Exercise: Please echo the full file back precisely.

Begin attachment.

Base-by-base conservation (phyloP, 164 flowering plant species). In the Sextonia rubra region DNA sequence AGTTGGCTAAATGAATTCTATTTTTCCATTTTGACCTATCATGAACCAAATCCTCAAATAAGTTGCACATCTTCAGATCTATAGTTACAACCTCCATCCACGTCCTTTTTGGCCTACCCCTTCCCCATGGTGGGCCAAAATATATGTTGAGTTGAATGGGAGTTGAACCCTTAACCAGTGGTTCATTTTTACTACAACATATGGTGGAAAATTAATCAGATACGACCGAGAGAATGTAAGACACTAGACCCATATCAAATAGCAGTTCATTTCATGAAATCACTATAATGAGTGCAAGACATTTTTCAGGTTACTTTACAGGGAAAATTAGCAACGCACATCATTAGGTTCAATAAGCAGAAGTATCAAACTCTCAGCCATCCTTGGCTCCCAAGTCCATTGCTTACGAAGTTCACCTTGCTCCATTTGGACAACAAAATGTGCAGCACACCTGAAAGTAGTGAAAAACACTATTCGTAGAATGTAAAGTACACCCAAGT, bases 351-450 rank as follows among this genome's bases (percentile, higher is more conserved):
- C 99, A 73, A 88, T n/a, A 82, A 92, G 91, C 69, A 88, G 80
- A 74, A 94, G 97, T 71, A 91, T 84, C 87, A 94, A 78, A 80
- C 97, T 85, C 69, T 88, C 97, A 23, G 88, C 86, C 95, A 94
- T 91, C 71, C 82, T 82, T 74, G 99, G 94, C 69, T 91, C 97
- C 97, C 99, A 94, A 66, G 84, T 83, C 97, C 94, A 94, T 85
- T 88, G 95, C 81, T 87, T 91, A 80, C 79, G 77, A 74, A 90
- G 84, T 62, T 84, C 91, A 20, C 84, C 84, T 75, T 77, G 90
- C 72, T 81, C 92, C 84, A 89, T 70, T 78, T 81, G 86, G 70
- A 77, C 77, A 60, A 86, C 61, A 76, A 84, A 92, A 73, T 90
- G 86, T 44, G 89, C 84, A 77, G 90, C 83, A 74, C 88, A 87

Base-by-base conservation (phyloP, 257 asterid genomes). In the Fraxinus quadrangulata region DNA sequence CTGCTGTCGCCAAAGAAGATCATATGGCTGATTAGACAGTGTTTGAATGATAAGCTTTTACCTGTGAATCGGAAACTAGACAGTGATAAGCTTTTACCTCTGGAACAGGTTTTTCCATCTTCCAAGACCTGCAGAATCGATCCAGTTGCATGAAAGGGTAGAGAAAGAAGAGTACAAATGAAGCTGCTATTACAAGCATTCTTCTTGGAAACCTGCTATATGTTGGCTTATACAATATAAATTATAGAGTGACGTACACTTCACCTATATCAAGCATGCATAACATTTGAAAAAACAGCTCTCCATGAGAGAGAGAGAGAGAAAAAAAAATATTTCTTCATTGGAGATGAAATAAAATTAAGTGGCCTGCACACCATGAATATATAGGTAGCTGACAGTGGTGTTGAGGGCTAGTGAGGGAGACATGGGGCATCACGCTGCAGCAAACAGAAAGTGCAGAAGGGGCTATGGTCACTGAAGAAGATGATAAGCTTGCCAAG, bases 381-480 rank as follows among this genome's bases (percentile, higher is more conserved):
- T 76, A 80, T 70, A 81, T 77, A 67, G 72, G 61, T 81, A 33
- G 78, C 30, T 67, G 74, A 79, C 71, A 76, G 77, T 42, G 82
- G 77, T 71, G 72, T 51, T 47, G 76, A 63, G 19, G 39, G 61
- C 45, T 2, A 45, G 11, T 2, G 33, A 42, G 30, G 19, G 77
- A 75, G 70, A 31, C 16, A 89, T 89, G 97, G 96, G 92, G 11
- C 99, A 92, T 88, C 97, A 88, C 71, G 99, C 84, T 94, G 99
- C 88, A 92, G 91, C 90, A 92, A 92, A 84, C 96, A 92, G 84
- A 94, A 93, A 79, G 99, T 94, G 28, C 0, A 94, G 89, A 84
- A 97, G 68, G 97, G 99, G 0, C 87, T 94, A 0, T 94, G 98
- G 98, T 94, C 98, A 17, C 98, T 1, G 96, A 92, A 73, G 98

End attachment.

Base-by-base conservation (phyloP, 164 flowering plant species). In the Sextonia rubra region DNA sequence AGTTGGCTAAATGAATTCTATTTTTCCATTTTGACCTATCATGAACCAAATCCTCAAATAAGTTGCACATCTTCAGATCTATAGTTACAACCTCCATCCACGTCCTTTTTGGCCTACCCCTTCCCCATGGTGGGCCAAAATATATGTTGAGTTGAATGGGAGTTGAACCCTTAACCAGTGGTTCATTTTTACTACAACATATGGTGGAAAATTAATCAGATACGACCGAGAGAATGTAAGACACTAGACCCATATCAAATAGCAGTTCATTTCATGAAATCACTATAATGAGTGCAAGACATTTTTCAGGTTACTTTACAGGGAAAATTAGCAACGCACATCATTAGGTTCAATAAGCAGAAGTATCAAACTCTCAGCCATCCTTGGCTCCCAAGTCCATTGCTTACGAAGTTCACCTTGCTCCATTTGGACAACAAAATGTGCAGCACACCTGAAAGTAGTGAAAAACACTATTCGTAGAATGTAAAGTACACCCAAGT, bases 351-450 rank as follows among this genome's bases (percentile, higher is more conserved):
- C 99, A 73, A 88, T n/a, A 82, A 92, G 91, C 69, A 88, G 80
- A 74, A 94, G 97, T 71, A 91, T 84, C 87, A 94, A 78, A 80
- C 97, T 85, C 69, T 88, C 97, A 23, G 88, C 86, C 95, A 94
- T 91, C 71, C 82, T 82, T 74, G 99, G 94, C 69, T 91, C 97
- C 97, C 99, A 94, A 66, G 84, T 83, C 97, C 94, A 94, T 85
- T 88, G 95, C 81, T 87, T 91, A 80, C 79, G 77, A 74, A 90
- G 84, T 62, T 84, C 91, A 20, C 84, C 84, T 75, T 77, G 90
- C 72, T 81, C 92, C 84, A 89, T 70, T 78, T 81, G 86, G 70
- A 77, C 77, A 60, A 86, C 61, A 76, A 84, A 92, A 73, T 90
- G 86, T 44, G 89, C 84, A 77, G 90, C 83, A 74, C 88, A 87

Base-by-base conservation (phyloP, 257 asterid genomes). In the Fraxinus quadrangulata region DNA sequence CTGCTGTCGCCAAAGAAGATCATATGGCTGATTAGACAGTGTTTGAATGATAAGCTTTTACCTGTGAATCGGAAACTAGACAGTGATAAGCTTTTACCTCTGGAACAGGTTTTTCCATCTTCCAAGACCTGCAGAATCGATCCAGTTGCATGAAAGGGTAGAGAAAGAAGAGTACAAATGAAGCTGCTATTACAAGCATTCTTCTTGGAAACCTGCTATATGTTGGCTTATACAATATAAATTATAGAGTGACGTACACTTCACCTATATCAAGCATGCATAACATTTGAAAAAACAGCTCTCCATGAGAGAGAGAGAGAGAAAAAAAAATATTTCTTCATTGGAGATGAAATAAAATTAAGTGGCCTGCACACCATGAATATATAGGTAGCTGACAGTGGTGTTGAGGGCTAGTGAGGGAGACATGGGGCATCACGCTGCAGCAAACAGAAAGTGCAGAAGGGGCTATGGTCACTGAAGAAGATGATAAGCTTGCCAAG, bases 381-480 rank as follows among this genome's bases (percentile, higher is more conserved):
- T 76, A 80, T 70, A 81, T 77, A 67, G 72, G 61, T 81, A 33
- G 78, C 30, T 67, G 74, A 79, C 71, A 76, G 77, T 42, G 82
- G 77, T 71, G 72, T 51, T 47, G 76, A 63, G 19, G 39, G 61
- C 45, T 2, A 45, G 11, T 2, G 33, A 42, G 30, G 19, G 77
- A 75, G 70, A 31, C 16, A 89, T 89, G 97, G 96, G 92, G 11
- C 99, A 92, T 88, C 97, A 88, C 71, G 99, C 84, T 94, G 99
- C 88, A 92, G 91, C 90, A 92, A 92, A 84, C 96, A 92, G 84
- A 94, A 93, A 79, G 99, T 94, G 28, C 0, A 94, G 89, A 84
- A 97, G 68, G 97, G 99, G 0, C 87, T 94, A 0, T 94, G 98
- G 98, T 94, C 98, A 17, C 98, T 1, G 96, A 92, A 73, G 98